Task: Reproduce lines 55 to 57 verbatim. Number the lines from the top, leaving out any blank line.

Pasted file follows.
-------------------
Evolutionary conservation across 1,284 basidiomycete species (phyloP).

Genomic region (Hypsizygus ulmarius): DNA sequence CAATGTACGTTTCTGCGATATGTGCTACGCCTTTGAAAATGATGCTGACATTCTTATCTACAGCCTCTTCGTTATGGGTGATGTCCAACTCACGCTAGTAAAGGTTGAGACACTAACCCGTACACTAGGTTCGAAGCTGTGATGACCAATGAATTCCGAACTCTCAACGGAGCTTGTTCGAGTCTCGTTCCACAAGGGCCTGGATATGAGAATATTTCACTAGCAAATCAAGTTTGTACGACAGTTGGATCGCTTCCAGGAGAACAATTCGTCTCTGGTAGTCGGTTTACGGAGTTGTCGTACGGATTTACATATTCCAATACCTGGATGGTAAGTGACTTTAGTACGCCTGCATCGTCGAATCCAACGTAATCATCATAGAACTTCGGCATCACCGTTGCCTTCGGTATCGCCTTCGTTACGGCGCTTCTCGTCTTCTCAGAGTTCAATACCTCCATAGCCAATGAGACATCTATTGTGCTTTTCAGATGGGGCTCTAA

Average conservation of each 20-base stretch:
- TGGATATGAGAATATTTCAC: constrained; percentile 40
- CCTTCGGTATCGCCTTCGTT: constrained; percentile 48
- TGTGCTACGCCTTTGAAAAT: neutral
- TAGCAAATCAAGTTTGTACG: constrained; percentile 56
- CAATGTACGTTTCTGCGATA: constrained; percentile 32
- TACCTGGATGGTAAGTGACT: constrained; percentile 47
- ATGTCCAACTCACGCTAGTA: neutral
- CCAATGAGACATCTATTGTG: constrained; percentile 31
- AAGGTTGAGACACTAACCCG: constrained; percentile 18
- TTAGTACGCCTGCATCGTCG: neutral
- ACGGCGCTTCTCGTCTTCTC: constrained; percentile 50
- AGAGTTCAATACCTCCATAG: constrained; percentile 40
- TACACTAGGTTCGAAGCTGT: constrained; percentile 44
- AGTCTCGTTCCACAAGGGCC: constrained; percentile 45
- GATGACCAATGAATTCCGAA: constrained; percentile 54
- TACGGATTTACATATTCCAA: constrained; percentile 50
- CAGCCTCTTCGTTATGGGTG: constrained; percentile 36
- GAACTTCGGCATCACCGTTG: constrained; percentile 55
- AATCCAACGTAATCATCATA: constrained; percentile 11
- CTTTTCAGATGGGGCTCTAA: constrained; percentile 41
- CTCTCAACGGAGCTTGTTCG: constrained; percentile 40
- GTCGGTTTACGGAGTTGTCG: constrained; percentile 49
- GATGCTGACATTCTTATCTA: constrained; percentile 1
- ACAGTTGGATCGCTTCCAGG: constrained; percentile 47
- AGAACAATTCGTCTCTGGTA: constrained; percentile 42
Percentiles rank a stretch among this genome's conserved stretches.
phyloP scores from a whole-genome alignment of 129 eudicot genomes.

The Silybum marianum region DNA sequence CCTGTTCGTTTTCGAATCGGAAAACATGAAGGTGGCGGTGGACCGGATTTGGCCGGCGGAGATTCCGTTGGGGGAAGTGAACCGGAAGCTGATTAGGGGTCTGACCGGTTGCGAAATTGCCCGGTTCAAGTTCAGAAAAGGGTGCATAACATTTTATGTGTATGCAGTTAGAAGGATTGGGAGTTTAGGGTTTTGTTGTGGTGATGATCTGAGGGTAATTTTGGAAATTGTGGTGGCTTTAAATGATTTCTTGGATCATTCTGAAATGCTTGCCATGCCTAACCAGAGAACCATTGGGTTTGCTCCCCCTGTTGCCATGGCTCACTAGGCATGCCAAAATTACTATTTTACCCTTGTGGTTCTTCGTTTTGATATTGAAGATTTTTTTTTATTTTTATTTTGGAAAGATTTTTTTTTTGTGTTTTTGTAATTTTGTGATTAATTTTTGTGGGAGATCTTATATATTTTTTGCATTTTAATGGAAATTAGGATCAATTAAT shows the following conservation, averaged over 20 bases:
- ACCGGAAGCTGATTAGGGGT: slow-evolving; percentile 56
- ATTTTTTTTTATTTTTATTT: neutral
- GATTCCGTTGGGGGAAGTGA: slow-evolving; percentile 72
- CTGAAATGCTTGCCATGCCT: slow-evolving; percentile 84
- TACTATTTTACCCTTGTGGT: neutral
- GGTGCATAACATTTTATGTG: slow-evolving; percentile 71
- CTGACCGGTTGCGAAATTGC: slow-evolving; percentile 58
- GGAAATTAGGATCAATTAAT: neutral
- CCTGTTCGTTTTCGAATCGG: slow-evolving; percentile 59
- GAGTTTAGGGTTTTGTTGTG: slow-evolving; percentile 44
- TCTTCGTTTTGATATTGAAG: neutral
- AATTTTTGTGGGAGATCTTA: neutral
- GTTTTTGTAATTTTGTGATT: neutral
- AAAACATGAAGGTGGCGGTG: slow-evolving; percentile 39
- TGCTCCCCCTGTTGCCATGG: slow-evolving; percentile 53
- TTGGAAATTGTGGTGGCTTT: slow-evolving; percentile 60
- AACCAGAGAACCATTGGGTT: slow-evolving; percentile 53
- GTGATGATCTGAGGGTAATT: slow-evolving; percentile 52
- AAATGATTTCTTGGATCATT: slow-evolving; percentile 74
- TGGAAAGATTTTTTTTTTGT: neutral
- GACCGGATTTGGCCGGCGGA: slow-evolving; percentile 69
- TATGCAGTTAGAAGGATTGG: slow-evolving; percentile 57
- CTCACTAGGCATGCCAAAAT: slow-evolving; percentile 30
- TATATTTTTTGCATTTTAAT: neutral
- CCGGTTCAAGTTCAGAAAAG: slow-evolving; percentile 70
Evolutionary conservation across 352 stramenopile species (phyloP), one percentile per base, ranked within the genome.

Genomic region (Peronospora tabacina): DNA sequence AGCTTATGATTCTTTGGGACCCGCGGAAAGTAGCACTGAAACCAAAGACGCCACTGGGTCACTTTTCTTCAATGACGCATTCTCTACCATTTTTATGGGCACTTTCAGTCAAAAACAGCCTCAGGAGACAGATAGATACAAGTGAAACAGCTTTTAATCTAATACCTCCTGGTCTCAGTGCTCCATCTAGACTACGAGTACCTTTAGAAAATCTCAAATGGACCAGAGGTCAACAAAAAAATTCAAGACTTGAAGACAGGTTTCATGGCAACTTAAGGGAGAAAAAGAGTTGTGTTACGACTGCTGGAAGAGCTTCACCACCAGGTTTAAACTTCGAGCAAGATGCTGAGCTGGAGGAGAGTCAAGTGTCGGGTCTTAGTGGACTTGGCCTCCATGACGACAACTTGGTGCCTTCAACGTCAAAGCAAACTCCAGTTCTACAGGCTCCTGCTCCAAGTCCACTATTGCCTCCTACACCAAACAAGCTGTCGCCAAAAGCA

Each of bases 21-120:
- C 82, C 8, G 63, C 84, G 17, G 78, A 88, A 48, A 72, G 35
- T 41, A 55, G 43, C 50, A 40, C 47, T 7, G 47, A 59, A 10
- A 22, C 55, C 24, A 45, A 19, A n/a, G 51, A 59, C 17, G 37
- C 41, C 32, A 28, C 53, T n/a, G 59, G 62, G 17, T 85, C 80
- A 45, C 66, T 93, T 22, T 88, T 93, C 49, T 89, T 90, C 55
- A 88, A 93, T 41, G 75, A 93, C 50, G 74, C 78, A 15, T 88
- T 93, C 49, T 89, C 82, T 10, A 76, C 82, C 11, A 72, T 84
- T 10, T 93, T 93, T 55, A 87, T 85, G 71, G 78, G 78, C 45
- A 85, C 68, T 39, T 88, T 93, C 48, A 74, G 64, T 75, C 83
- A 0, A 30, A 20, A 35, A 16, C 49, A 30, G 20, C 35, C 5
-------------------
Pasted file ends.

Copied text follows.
- TATATTTTTTGCATTTTAAT: neutral
- CCGGTTCAAGTTCAGAAAAG: slow-evolving; percentile 70
Evolutionary conservation across 352 stramenopile species (phyloP), one percentile per base, ranked within the genome.